“The real issue is if you don’t do anything, what’s going to happen,” Pallme said. “If you look at other communities that stay ahead of the game, if they invest in their infrastructure, the next thing you know, they pass Memphis. That means no new companies coming into town. It means workforce development issues.”

In fact, a 2014 Brookings Institution study found that Memphis led the nation’s largest 100 metro areas with 17 percent of 2013 total employment in infrastructure-intensive categories. That translated into more than 100,000 jobs in trucking, material handling, truck mechanics and similar occupations, and Brookings said such jobs were expected to grow 9.1 percent in the next decade.

Problems with Lamar and other backlogged projects locally are by no means unique to Memphis. Memphis Mayor A C Wharton joined 73 mayors nationally last week to urge more federal investment to combat a $900 billion backlog in the nation’s D-rated infrastructure. Congress has been debating funding for highways and mass transit, with Democrats pushing for fuel tax increases.

Beyond the Lamar corridor, a proposed $43 million revamp of the Airways-I-240 interchange and projects related to I-69, the so-called NAFTA Highway stretching from Mexico to Canada, are seen as key projects to Memphis area freight movement.

“Lamar would rank up there extremely high, but then anything to take pressure off Interstate 40 within 40 to 50 miles of Memphis is extremely important,” McDuffie said.

I-240/Airways is critical as a gateway to Memphis International Airport and the FedEx world hub. “That’s the gateway into the largest economic generator in the state,” Muller said.

TDOT’s Shelby backlog is dwarfed by an estimated $1.5 billion pricetag of a third Mississippi River bridge.

The third bridge and I-69 are considered as much national as local in significance, and Memphis chamber officials argue they should receive a larger proportion of federal support for that reason.

“That’s not a project the state should have to fund,” Muller said, noting that the nation would suffer a massive economic loss if Memphis area bridges were knocked out by a calamity like an earthquake.

Projects related to I-69 account for $423 million of the TDOT backlog: $50 million to extend I-69 along the I-240 Midtown leg and $373 million to buy right of way and build the road paralleling U.S. 51 from Frayser into Tipton County.

Muller said I-69 would serve 40 percent of U.S. manufacturing industry. “That’s a roadway of national significance. The bottom line is the states can’t do this individually. A part of the reason we’re having this problem at the state level is the federal government hasn’t stepped up.”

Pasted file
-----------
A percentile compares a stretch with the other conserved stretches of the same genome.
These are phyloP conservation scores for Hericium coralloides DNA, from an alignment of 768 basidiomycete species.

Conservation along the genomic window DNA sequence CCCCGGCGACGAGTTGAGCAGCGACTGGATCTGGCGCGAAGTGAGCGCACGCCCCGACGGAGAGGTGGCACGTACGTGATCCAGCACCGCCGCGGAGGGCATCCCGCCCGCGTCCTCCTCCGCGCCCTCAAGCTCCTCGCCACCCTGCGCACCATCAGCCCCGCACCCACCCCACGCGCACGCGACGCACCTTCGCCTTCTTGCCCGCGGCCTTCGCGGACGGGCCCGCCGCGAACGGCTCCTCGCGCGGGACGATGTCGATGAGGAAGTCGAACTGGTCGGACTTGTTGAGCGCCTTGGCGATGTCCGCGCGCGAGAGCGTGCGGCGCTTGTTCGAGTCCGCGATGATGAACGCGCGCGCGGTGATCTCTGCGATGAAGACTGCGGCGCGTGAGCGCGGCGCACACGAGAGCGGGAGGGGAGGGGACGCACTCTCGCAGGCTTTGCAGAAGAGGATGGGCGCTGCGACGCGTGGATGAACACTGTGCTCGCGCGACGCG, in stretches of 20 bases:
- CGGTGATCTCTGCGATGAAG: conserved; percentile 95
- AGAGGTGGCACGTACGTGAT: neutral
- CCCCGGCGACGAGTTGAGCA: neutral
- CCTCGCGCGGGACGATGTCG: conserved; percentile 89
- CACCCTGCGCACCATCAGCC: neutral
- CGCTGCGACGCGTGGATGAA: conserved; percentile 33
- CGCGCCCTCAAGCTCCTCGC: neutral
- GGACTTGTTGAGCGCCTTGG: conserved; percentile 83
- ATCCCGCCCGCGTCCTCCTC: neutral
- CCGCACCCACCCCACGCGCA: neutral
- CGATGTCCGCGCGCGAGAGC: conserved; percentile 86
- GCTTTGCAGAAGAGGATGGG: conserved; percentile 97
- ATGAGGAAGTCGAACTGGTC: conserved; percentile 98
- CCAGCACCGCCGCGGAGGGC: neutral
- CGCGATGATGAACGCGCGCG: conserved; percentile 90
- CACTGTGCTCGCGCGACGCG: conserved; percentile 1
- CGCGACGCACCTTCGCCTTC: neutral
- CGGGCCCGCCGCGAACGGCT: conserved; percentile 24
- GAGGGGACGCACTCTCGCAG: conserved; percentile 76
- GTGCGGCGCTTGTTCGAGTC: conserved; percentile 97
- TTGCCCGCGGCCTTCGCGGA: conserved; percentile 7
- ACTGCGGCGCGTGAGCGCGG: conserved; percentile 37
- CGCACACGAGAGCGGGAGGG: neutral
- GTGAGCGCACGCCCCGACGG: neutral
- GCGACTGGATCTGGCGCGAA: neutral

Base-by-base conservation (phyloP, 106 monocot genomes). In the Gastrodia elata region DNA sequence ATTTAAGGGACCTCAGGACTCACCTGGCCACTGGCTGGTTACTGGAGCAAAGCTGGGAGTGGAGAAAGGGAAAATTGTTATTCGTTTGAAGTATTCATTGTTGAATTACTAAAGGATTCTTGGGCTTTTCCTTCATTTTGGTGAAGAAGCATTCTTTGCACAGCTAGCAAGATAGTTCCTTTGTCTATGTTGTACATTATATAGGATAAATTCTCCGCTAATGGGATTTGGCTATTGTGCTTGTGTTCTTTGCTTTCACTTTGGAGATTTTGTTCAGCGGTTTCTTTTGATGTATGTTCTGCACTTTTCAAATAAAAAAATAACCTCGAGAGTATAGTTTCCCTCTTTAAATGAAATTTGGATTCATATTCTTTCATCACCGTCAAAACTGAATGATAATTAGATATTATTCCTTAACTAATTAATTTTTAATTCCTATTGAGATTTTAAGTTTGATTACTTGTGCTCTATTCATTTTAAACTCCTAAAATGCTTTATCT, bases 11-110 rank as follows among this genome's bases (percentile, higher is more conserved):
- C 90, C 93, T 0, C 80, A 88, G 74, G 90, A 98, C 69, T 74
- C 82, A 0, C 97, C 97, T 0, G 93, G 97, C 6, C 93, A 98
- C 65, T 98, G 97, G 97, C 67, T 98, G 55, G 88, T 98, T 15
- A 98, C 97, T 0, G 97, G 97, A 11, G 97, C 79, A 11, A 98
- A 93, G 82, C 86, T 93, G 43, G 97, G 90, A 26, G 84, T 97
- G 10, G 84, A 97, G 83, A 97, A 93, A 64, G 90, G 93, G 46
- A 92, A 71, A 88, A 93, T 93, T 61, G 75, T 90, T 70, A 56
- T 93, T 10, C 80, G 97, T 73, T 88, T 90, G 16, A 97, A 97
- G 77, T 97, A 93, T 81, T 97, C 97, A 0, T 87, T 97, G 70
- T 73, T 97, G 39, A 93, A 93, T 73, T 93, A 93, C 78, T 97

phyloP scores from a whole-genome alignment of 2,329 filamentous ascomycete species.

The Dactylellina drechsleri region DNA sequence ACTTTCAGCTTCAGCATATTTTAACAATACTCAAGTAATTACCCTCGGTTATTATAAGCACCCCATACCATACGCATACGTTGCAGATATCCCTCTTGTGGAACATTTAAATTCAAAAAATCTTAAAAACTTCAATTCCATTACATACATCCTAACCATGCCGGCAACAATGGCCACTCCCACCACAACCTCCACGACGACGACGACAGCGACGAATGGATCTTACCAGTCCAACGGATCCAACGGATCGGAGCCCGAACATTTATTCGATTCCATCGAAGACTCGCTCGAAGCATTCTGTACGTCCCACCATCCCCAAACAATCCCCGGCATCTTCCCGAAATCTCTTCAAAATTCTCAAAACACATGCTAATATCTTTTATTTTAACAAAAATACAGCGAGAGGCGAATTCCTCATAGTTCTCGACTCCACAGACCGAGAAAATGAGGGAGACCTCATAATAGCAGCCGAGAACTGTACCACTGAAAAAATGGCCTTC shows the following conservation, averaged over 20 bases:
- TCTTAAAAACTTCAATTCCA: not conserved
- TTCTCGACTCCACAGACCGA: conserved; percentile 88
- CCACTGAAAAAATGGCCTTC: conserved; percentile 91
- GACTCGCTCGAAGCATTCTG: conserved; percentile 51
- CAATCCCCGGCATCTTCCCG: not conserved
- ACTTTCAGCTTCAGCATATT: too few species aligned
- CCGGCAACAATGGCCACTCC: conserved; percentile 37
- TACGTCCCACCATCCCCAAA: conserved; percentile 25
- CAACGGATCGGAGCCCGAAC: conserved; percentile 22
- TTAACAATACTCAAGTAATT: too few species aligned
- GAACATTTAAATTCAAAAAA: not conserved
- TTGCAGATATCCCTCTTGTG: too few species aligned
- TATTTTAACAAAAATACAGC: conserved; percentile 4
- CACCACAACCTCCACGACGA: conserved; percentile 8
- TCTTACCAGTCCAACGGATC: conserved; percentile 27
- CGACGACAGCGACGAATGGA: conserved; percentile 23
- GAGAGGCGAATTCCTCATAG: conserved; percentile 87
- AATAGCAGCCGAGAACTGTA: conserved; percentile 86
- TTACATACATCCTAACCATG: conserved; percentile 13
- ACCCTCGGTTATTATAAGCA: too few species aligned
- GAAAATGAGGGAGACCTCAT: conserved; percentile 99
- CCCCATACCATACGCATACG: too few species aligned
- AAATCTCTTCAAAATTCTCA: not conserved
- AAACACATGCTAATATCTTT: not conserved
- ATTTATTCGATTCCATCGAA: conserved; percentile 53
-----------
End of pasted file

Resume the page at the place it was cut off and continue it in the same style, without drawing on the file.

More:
McDuffie, whose company has been growing across the South and East Coast, doesn’t have high hopes for a political solution.

“There’s just infrastructure after infrastructure issue as you go around the Southeast and up the East Coast as far as the ports,” McDuffie said. “It’s extremely important that Washington figures out a way to solve it. I know they’re trying to balance the budget, but the infrastructure in this country has got to improve, and they’ve got to fund it. As to where the answers come from, I don’t know.”

Tennessee Department of Transportation (TDOT) Shelby County projects approved by the Tennessee General Assembly and currently under development:
I-69, $373.9 million (including Shelby-Tipton segments)
U.S. 78 (Lamar), $229.1 million
Tennessee 14 (Austin Peay), $75.4 million
I-40, Germantown Road to Collierville-Arlington, $65.1 million
Summer Avenue, I-40 to Elmore, $62.3 million
I-240, I-55 to I-40 Midtown, $50 million
I-240/Airways interchange, $43 million
Poplar Avenue, Norfolk Southern bridges at I-240, $20 million
U.S. 51 (Elvis Presley Boulevard), Craft to Shelby Drive, $15.5 million

TDOT’s Shelby County project needs identified, not currently under development
U.S. 70/79 bridge, Clear Creek, $2.7 million
Jackson Avenue bridge, Harrison Creek, $3.2 million
Thomas Street bridge, overflow, $$6.6 million
Thomas Street bridge, CN Railroad, $3.5 million
Lamar Avenue bridge, ramps from I-240 and State Route 4, $3.3 million
Poplar Avenue bridge, Cypress Creek, $2.1 million
I-269, intelligent transportation systems expansion, $9 million
Tennessee 385, intelligent transportation systems expansion, $4 million

See original article: http://www.commercialappeal.com/business/logistics/Memphis-backlog-of-uncompleted-road-projects-nears-1-billion-352338291.html.